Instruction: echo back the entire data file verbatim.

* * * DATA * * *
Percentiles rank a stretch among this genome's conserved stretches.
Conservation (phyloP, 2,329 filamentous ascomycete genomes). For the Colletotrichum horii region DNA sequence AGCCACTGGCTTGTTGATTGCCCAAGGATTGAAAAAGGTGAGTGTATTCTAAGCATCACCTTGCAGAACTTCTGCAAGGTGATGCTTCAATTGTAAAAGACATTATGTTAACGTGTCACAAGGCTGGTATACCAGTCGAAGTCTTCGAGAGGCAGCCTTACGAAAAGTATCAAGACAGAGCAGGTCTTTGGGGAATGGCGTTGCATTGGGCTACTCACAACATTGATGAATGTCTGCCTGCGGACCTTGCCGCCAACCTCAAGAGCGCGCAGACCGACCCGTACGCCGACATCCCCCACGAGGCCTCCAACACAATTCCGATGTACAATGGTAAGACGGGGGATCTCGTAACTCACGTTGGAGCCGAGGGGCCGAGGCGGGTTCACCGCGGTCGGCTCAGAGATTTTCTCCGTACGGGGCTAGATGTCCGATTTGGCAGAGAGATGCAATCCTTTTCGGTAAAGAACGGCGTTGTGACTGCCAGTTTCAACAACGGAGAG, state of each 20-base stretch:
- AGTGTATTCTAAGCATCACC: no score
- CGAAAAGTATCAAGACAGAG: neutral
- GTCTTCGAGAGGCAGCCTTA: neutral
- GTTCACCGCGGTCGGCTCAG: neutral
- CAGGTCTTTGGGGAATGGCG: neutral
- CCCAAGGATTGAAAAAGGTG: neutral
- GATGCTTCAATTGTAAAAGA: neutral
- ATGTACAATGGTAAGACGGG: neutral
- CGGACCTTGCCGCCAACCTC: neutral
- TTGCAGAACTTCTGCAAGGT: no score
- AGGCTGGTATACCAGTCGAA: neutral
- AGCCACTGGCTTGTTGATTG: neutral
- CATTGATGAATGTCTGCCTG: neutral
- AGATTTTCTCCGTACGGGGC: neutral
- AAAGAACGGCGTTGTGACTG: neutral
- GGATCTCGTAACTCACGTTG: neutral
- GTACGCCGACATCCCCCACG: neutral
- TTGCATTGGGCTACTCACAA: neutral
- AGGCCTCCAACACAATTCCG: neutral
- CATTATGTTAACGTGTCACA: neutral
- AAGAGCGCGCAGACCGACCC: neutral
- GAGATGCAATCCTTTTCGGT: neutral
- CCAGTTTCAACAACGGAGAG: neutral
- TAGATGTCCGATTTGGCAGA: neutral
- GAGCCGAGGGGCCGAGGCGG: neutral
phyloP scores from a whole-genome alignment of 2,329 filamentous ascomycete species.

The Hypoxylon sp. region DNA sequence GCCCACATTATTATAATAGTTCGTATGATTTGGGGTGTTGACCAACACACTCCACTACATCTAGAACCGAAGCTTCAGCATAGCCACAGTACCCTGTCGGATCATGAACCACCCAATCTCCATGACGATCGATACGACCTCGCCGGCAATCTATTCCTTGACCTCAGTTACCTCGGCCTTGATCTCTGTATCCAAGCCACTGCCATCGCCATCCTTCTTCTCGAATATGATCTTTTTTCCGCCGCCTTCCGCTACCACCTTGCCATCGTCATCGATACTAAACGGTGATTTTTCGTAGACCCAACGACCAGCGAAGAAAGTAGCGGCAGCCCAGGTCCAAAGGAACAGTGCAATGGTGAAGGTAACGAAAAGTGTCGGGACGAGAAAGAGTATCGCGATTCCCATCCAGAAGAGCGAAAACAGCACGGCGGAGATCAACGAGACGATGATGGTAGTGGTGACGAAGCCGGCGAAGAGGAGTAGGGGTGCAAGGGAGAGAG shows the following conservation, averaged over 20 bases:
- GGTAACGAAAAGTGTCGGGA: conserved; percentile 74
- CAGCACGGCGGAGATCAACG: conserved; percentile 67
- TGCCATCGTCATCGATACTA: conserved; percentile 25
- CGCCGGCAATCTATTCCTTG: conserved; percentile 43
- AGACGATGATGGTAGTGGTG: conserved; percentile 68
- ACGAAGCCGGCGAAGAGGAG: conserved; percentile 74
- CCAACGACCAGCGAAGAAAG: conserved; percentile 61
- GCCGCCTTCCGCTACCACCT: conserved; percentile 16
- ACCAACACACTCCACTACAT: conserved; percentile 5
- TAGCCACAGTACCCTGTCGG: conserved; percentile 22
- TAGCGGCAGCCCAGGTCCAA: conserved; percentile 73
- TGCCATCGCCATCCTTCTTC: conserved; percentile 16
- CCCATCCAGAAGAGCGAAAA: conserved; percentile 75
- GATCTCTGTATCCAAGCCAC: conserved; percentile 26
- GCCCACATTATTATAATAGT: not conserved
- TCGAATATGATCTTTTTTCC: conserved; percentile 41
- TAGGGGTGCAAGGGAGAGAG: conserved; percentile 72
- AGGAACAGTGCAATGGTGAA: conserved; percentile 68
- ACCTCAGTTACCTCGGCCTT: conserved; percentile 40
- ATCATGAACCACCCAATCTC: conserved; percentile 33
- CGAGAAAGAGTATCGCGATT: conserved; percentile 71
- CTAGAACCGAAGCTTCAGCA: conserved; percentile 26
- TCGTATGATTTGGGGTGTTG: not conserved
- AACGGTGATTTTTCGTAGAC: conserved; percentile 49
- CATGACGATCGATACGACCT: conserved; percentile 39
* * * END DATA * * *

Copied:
Percentiles rank a stretch among this genome's conserved stretches.
Conservation (phyloP, 2,329 filamentous ascomycete genomes). For the Colletotrichum horii region DNA sequence AGCCACTGGCTTGTTGATTGCCCAAGGATTGAAAAAGGTGAGTGTATTCTAAGCATCACCTTGCAGAACTTCTGCAAGGTGATGCTTCAATTGTAAAAGACATTATGTTAACGTGTCACAAGGCTGGTATACCAGTCGAAGTCTTCGAGAGGCAGCCTTACGAAAAGTATCAAGACAGAGCAGGTCTTTGGGGAATGGCGTTGCATTGGGCTACTCACAACATTGATGAATGTCTGCCTGCGGACCTTGCCGCCAACCTCAAGAGCGCGCAGACCGACCCGTACGCCGACATCCCCCACGAGGCCTCCAACACAATTCCGATGTACAATGGTAAGACGGGGGATCTCGTAACTCACGTTGGAGCCGAGGGGCCGAGGCGGGTTCACCGCGGTCGGCTCAGAGATTTTCTCCGTACGGGGCTAGATGTCCGATTTGGCAGAGAGATGCAATCCTTTTCGGTAAAGAACGGCGTTGTGACTGCCAGTTTCAACAACGGAGAG, state of each 20-base stretch:
- AGTGTATTCTAAGCATCACC: no score
- CGAAAAGTATCAAGACAGAG: neutral
- GTCTTCGAGAGGCAGCCTTA: neutral
- GTTCACCGCGGTCGGCTCAG: neutral
- CAGGTCTTTGGGGAATGGCG: neutral
- CCCAAGGATTGAAAAAGGTG: neutral
- GATGCTTCAATTGTAAAAGA: neutral
- ATGTACAATGGTAAGACGGG: neutral
- CGGACCTTGCCGCCAACCTC: neutral
- TTGCAGAACTTCTGCAAGGT: no score
- AGGCTGGTATACCAGTCGAA: neutral
- AGCCACTGGCTTGTTGATTG: neutral
- CATTGATGAATGTCTGCCTG: neutral
- AGATTTTCTCCGTACGGGGC: neutral
- AAAGAACGGCGTTGTGACTG: neutral
- GGATCTCGTAACTCACGTTG: neutral
- GTACGCCGACATCCCCCACG: neutral
- TTGCATTGGGCTACTCACAA: neutral
- AGGCCTCCAACACAATTCCG: neutral
- CATTATGTTAACGTGTCACA: neutral
- AAGAGCGCGCAGACCGACCC: neutral
- GAGATGCAATCCTTTTCGGT: neutral
- CCAGTTTCAACAACGGAGAG: neutral
- TAGATGTCCGATTTGGCAGA: neutral
- GAGCCGAGGGGCCGAGGCGG: neutral
phyloP scores from a whole-genome alignment of 2,329 filamentous ascomycete species.

The Hypoxylon sp. region DNA sequence GCCCACATTATTATAATAGTTCGTATGATTTGGGGTGTTGACCAACACACTCCACTACATCTAGAACCGAAGCTTCAGCATAGCCACAGTACCCTGTCGGATCATGAACCACCCAATCTCCATGACGATCGATACGACCTCGCCGGCAATCTATTCCTTGACCTCAGTTACCTCGGCCTTGATCTCTGTATCCAAGCCACTGCCATCGCCATCCTTCTTCTCGAATATGATCTTTTTTCCGCCGCCTTCCGCTACCACCTTGCCATCGTCATCGATACTAAACGGTGATTTTTCGTAGACCCAACGACCAGCGAAGAAAGTAGCGGCAGCCCAGGTCCAAAGGAACAGTGCAATGGTGAAGGTAACGAAAAGTGTCGGGACGAGAAAGAGTATCGCGATTCCCATCCAGAAGAGCGAAAACAGCACGGCGGAGATCAACGAGACGATGATGGTAGTGGTGACGAAGCCGGCGAAGAGGAGTAGGGGTGCAAGGGAGAGAG shows the following conservation, averaged over 20 bases:
- GGTAACGAAAAGTGTCGGGA: conserved; percentile 74
- CAGCACGGCGGAGATCAACG: conserved; percentile 67
- TGCCATCGTCATCGATACTA: conserved; percentile 25
- CGCCGGCAATCTATTCCTTG: conserved; percentile 43
- AGACGATGATGGTAGTGGTG: conserved; percentile 68
- ACGAAGCCGGCGAAGAGGAG: conserved; percentile 74
- CCAACGACCAGCGAAGAAAG: conserved; percentile 61
- GCCGCCTTCCGCTACCACCT: conserved; percentile 16
- ACCAACACACTCCACTACAT: conserved; percentile 5
- TAGCCACAGTACCCTGTCGG: conserved; percentile 22
- TAGCGGCAGCCCAGGTCCAA: conserved; percentile 73
- TGCCATCGCCATCCTTCTTC: conserved; percentile 16
- CCCATCCAGAAGAGCGAAAA: conserved; percentile 75
- GATCTCTGTATCCAAGCCAC: conserved; percentile 26
- GCCCACATTATTATAATAGT: not conserved
- TCGAATATGATCTTTTTTCC: conserved; percentile 41
- TAGGGGTGCAAGGGAGAGAG: conserved; percentile 72
- AGGAACAGTGCAATGGTGAA: conserved; percentile 68
- ACCTCAGTTACCTCGGCCTT: conserved; percentile 40
- ATCATGAACCACCCAATCTC: conserved; percentile 33
- CGAGAAAGAGTATCGCGATT: conserved; percentile 71
- CTAGAACCGAAGCTTCAGCA: conserved; percentile 26
- TCGTATGATTTGGGGTGTTG: not conserved
- AACGGTGATTTTTCGTAGAC: conserved; percentile 49
- CATGACGATCGATACGACCT: conserved; percentile 39